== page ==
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Why Is San Antonio Loaning Millions In Taxpayer Funds To Pay For The Grand Hyatt’s Construction?

The Grand Hyatt, attached to the Convention Center, was built to increase business tourism. The pandemic downturn means city taxes on tourists are going to pay bond holders on construction debt.
Paul Flahive | Texas Public Radio
The Grand Hyatt, attached to the Convention Center, was built to increase business tourism. The pandemic downturn means city taxes on tourists are going to pay bond holders on construction debt.

The city of San Antonio still owes about $173,085,000 in the construction of the downtown Grand Hyatt. It does not own the hotel. Hyatt does. While the city is currently turning to taxpayers to pay down the bond debt, the hotelier still makes around 12% return on its investment.

Since the pandemic began the city has used $4.6 million in hotel occupancy taxes to pay debt on the construction. Next week it will pay another $5.8 million.

How is this possible? Because in 2005, the city created a nonprofit and sold $208 million in bonds to build the hotel, which is attached to the convention center. Developers chipped in $74 million.

City officials and tourism boosters said the hotel would increase convention business.

“It's an important part of that whole ability to sell conventions, to market San Antonio,” said Ben Gorzell, San Antonio chief financial officer.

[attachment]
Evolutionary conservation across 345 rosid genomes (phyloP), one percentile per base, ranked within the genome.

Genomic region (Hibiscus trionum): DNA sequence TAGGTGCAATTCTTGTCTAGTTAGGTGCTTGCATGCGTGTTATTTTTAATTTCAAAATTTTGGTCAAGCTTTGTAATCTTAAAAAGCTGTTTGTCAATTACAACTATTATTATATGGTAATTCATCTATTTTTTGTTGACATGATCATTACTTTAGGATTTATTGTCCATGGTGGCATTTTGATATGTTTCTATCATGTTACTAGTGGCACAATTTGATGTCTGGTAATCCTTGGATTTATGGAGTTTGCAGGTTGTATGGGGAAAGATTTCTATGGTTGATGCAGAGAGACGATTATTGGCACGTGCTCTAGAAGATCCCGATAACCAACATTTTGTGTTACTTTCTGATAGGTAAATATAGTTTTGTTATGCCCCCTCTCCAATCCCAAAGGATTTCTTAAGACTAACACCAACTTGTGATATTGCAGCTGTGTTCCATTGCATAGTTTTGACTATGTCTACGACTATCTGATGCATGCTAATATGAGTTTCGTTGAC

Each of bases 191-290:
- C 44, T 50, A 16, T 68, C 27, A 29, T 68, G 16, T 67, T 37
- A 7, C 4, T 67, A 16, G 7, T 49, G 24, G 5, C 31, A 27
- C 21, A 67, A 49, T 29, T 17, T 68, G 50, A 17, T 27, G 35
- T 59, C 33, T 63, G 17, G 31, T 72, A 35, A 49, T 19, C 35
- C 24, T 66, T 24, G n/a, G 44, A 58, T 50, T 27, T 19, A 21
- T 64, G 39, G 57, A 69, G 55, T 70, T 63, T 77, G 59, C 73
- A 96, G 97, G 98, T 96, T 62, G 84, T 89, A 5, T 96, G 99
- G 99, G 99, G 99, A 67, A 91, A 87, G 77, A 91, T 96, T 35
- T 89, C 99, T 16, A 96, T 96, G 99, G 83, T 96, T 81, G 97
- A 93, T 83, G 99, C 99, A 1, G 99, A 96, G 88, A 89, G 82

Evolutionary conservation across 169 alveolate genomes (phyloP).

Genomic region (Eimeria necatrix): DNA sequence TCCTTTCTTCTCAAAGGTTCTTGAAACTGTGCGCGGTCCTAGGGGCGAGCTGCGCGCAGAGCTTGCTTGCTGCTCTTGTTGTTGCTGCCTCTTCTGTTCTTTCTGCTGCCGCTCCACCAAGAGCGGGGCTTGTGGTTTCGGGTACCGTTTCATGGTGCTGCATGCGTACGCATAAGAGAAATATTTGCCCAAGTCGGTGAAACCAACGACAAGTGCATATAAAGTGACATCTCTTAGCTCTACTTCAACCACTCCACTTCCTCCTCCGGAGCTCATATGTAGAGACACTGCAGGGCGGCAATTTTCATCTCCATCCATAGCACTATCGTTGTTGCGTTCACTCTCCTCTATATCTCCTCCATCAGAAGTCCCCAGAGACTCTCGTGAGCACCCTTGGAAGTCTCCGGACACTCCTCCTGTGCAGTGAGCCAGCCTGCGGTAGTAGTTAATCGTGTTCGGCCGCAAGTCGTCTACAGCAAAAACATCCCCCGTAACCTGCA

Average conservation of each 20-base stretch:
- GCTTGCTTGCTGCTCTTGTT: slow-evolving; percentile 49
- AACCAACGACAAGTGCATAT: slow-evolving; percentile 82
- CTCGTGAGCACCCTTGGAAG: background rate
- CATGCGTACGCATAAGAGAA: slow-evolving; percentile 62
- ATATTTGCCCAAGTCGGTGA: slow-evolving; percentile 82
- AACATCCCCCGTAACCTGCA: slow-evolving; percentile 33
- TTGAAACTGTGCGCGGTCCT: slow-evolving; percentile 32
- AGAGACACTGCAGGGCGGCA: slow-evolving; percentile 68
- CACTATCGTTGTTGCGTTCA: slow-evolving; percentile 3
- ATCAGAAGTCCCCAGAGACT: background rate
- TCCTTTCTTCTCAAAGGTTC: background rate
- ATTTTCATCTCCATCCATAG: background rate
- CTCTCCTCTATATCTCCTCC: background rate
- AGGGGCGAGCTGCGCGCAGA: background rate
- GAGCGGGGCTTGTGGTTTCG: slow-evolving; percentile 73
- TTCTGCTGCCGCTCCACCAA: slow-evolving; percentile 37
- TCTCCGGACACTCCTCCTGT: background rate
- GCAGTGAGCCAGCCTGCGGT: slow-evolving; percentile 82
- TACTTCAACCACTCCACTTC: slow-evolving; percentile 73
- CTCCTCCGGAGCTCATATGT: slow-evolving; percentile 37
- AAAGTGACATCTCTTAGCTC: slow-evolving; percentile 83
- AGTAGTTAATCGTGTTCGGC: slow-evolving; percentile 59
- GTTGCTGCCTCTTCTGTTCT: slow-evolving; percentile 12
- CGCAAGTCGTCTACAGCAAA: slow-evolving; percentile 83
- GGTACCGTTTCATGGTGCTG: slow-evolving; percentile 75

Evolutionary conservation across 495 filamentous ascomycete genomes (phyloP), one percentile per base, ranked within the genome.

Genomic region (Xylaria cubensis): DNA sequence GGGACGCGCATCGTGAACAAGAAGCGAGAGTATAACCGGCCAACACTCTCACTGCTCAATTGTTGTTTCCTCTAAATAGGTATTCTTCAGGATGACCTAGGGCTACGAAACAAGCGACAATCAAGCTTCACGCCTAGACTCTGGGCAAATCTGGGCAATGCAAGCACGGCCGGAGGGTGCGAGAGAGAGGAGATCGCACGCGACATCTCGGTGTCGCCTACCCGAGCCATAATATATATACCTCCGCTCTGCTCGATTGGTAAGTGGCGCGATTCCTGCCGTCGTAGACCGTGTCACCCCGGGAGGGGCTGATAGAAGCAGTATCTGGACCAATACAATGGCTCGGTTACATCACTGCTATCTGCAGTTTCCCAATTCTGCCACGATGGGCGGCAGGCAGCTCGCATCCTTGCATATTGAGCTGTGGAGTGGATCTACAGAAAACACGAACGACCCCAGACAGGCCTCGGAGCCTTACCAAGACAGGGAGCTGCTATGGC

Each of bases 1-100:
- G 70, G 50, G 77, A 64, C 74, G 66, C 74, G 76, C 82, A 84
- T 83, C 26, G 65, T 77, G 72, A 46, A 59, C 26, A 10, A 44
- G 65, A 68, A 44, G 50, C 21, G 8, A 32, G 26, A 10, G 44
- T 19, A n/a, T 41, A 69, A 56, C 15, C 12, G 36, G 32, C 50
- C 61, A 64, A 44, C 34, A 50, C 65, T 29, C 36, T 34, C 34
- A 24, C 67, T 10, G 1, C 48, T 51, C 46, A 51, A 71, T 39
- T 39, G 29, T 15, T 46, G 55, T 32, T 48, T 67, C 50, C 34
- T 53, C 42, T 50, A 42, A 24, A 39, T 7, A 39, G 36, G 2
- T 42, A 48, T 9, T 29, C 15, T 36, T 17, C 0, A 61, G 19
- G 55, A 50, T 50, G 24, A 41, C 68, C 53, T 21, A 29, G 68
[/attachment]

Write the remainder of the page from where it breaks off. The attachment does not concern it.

City staff see the hotel as key in getting prestige events like the NCAA Final Four in 2018.

The travel industry is a top-5 industry for the city and contributes billions in direct and indirect economic impact every year.

The plan was that money from hotel stays would pay back the debt. But the pandemic struck, travel plummeted and the Grand Hyatt closed for five months last year. The hotel had an abysmal 17% occupancy rate for 2020. No heads in beds means no money to pay back the bond.

Technically the tax money the city is using to bridge the bond gap is a loan. According to Gorzell, it has to be paid back. But repayment is not a priority in the structure of the bond covenant.

With its next biannual payment on July 15, the city will have loaned $10.4 million to pay off the construction debt. That money comes from taxes on visitors that would normally go towards operating the Alamodome and Henry B. Gonzalez Convention Center, public art, historic preservation, and marketing the city’s tourism industry. The city says it will make up what's being taken out for the Grand Hyatt from a contingency fund.

According to the agreement, the money people spend at the Grand Hyatt would need to fill 10 other buckets before it lands in the one that repays the city. Only one bucket sits below it. It’s for surplus revenue and it has always had zero dollars in it. Money runs out before getting there.

So, it will likely take 18 years before the hotel begins to pay the city loan and accrued interest back. That wouldn’t be until after the bond has matured in 2039, and payments to bondholders have ceased.

If Hyatt sold the 1,003-room luxury Grand Hyatt hotel, the city would have to be paid back its loan immediately, according to Gorzell.